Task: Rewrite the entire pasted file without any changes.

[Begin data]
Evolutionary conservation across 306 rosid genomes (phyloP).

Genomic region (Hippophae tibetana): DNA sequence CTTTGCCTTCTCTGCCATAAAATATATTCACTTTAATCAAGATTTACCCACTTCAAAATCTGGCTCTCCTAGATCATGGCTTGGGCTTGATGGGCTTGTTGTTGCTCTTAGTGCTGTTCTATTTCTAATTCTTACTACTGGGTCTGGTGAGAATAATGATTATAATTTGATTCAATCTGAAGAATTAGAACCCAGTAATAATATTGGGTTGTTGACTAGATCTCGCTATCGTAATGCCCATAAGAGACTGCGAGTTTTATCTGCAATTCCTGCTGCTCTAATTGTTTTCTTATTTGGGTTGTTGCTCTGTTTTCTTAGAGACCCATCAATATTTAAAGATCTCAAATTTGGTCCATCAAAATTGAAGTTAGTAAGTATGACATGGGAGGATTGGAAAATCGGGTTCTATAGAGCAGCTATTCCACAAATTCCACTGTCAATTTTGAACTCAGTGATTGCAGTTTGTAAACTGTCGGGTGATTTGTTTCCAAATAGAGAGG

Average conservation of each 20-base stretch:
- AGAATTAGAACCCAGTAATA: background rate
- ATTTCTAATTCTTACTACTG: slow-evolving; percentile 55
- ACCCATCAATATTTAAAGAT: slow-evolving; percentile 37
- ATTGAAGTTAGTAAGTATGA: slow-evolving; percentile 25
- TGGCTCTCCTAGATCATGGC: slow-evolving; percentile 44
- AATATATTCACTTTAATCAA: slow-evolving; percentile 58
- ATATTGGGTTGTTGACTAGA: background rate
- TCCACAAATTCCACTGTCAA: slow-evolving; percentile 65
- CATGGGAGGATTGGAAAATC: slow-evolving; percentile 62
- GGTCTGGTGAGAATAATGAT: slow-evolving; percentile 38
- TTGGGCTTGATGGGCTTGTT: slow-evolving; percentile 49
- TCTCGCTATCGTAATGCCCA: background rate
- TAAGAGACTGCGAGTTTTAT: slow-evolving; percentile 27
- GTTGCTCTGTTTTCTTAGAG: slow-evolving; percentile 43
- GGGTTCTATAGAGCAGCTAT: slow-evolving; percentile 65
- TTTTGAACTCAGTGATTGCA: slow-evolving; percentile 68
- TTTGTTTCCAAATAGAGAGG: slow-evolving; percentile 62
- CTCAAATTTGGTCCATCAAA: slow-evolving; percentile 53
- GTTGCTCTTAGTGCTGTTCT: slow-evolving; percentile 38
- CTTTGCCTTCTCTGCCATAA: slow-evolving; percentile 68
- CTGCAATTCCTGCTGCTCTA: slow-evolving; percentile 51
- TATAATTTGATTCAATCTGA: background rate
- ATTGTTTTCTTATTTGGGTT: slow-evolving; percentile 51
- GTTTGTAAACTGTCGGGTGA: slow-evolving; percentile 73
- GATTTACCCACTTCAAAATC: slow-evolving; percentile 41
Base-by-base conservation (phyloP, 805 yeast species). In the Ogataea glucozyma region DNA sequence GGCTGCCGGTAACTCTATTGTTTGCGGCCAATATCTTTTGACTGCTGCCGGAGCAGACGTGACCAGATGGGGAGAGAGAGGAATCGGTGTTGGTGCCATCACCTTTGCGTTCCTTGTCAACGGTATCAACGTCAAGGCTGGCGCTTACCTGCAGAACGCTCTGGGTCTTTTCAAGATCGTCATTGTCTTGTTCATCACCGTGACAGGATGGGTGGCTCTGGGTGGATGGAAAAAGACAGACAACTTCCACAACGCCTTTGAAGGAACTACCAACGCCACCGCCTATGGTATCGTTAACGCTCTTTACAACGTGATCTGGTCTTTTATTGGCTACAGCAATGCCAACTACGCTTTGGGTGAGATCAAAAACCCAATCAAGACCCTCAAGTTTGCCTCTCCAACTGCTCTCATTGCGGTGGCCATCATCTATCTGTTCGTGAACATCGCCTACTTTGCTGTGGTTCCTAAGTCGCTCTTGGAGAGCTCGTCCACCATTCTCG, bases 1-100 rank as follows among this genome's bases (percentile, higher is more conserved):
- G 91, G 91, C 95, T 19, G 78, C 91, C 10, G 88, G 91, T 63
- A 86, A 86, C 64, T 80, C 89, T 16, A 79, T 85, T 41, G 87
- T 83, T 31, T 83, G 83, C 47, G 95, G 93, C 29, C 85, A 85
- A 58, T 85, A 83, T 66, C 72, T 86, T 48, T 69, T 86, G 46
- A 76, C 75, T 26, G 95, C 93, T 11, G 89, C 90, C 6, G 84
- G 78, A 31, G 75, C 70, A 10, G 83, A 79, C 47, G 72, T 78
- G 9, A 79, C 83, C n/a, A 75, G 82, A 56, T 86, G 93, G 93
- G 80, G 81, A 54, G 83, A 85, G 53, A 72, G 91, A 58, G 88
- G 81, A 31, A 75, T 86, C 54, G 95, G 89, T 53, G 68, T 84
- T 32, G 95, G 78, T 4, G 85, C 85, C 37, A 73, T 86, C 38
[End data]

Evolutionary conservation across 306 rosid genomes (phyloP).

Genomic region (Hippophae tibetana): DNA sequence CTTTGCCTTCTCTGCCATAAAATATATTCACTTTAATCAAGATTTACCCACTTCAAAATCTGGCTCTCCTAGATCATGGCTTGGGCTTGATGGGCTTGTTGTTGCTCTTAGTGCTGTTCTATTTCTAATTCTTACTACTGGGTCTGGTGAGAATAATGATTATAATTTGATTCAATCTGAAGAATTAGAACCCAGTAATAATATTGGGTTGTTGACTAGATCTCGCTATCGTAATGCCCATAAGAGACTGCGAGTTTTATCTGCAATTCCTGCTGCTCTAATTGTTTTCTTATTTGGGTTGTTGCTCTGTTTTCTTAGAGACCCATCAATATTTAAAGATCTCAAATTTGGTCCATCAAAATTGAAGTTAGTAAGTATGACATGGGAGGATTGGAAAATCGGGTTCTATAGAGCAGCTATTCCACAAATTCCACTGTCAATTTTGAACTCAGTGATTGCAGTTTGTAAACTGTCGGGTGATTTGTTTCCAAATAGAGAGG

Average conservation of each 20-base stretch:
- AGAATTAGAACCCAGTAATA: background rate
- ATTTCTAATTCTTACTACTG: slow-evolving; percentile 55
- ACCCATCAATATTTAAAGAT: slow-evolving; percentile 37
- ATTGAAGTTAGTAAGTATGA: slow-evolving; percentile 25
- TGGCTCTCCTAGATCATGGC: slow-evolving; percentile 44
- AATATATTCACTTTAATCAA: slow-evolving; percentile 58
- ATATTGGGTTGTTGACTAGA: background rate
- TCCACAAATTCCACTGTCAA: slow-evolving; percentile 65
- CATGGGAGGATTGGAAAATC: slow-evolving; percentile 62
- GGTCTGGTGAGAATAATGAT: slow-evolving; percentile 38
- TTGGGCTTGATGGGCTTGTT: slow-evolving; percentile 49
- TCTCGCTATCGTAATGCCCA: background rate
- TAAGAGACTGCGAGTTTTAT: slow-evolving; percentile 27
- GTTGCTCTGTTTTCTTAGAG: slow-evolving; percentile 43
- GGGTTCTATAGAGCAGCTAT: slow-evolving; percentile 65
- TTTTGAACTCAGTGATTGCA: slow-evolving; percentile 68
- TTTGTTTCCAAATAGAGAGG: slow-evolving; percentile 62
- CTCAAATTTGGTCCATCAAA: slow-evolving; percentile 53
- GTTGCTCTTAGTGCTGTTCT: slow-evolving; percentile 38
- CTTTGCCTTCTCTGCCATAA: slow-evolving; percentile 68
- CTGCAATTCCTGCTGCTCTA: slow-evolving; percentile 51
- TATAATTTGATTCAATCTGA: background rate
- ATTGTTTTCTTATTTGGGTT: slow-evolving; percentile 51
- GTTTGTAAACTGTCGGGTGA: slow-evolving; percentile 73
- GATTTACCCACTTCAAAATC: slow-evolving; percentile 41
Base-by-base conservation (phyloP, 805 yeast species). In the Ogataea glucozyma region DNA sequence GGCTGCCGGTAACTCTATTGTTTGCGGCCAATATCTTTTGACTGCTGCCGGAGCAGACGTGACCAGATGGGGAGAGAGAGGAATCGGTGTTGGTGCCATCACCTTTGCGTTCCTTGTCAACGGTATCAACGTCAAGGCTGGCGCTTACCTGCAGAACGCTCTGGGTCTTTTCAAGATCGTCATTGTCTTGTTCATCACCGTGACAGGATGGGTGGCTCTGGGTGGATGGAAAAAGACAGACAACTTCCACAACGCCTTTGAAGGAACTACCAACGCCACCGCCTATGGTATCGTTAACGCTCTTTACAACGTGATCTGGTCTTTTATTGGCTACAGCAATGCCAACTACGCTTTGGGTGAGATCAAAAACCCAATCAAGACCCTCAAGTTTGCCTCTCCAACTGCTCTCATTGCGGTGGCCATCATCTATCTGTTCGTGAACATCGCCTACTTTGCTGTGGTTCCTAAGTCGCTCTTGGAGAGCTCGTCCACCATTCTCG, bases 1-100 rank as follows among this genome's bases (percentile, higher is more conserved):
- G 91, G 91, C 95, T 19, G 78, C 91, C 10, G 88, G 91, T 63
- A 86, A 86, C 64, T 80, C 89, T 16, A 79, T 85, T 41, G 87
- T 83, T 31, T 83, G 83, C 47, G 95, G 93, C 29, C 85, A 85
- A 58, T 85, A 83, T 66, C 72, T 86, T 48, T 69, T 86, G 46
- A 76, C 75, T 26, G 95, C 93, T 11, G 89, C 90, C 6, G 84
- G 78, A 31, G 75, C 70, A 10, G 83, A 79, C 47, G 72, T 78
- G 9, A 79, C 83, C n/a, A 75, G 82, A 56, T 86, G 93, G 93
- G 80, G 81, A 54, G 83, A 85, G 53, A 72, G 91, A 58, G 88
- G 81, A 31, A 75, T 86, C 54, G 95, G 89, T 53, G 68, T 84
- T 32, G 95, G 78, T 4, G 85, C 85, C 37, A 73, T 86, C 38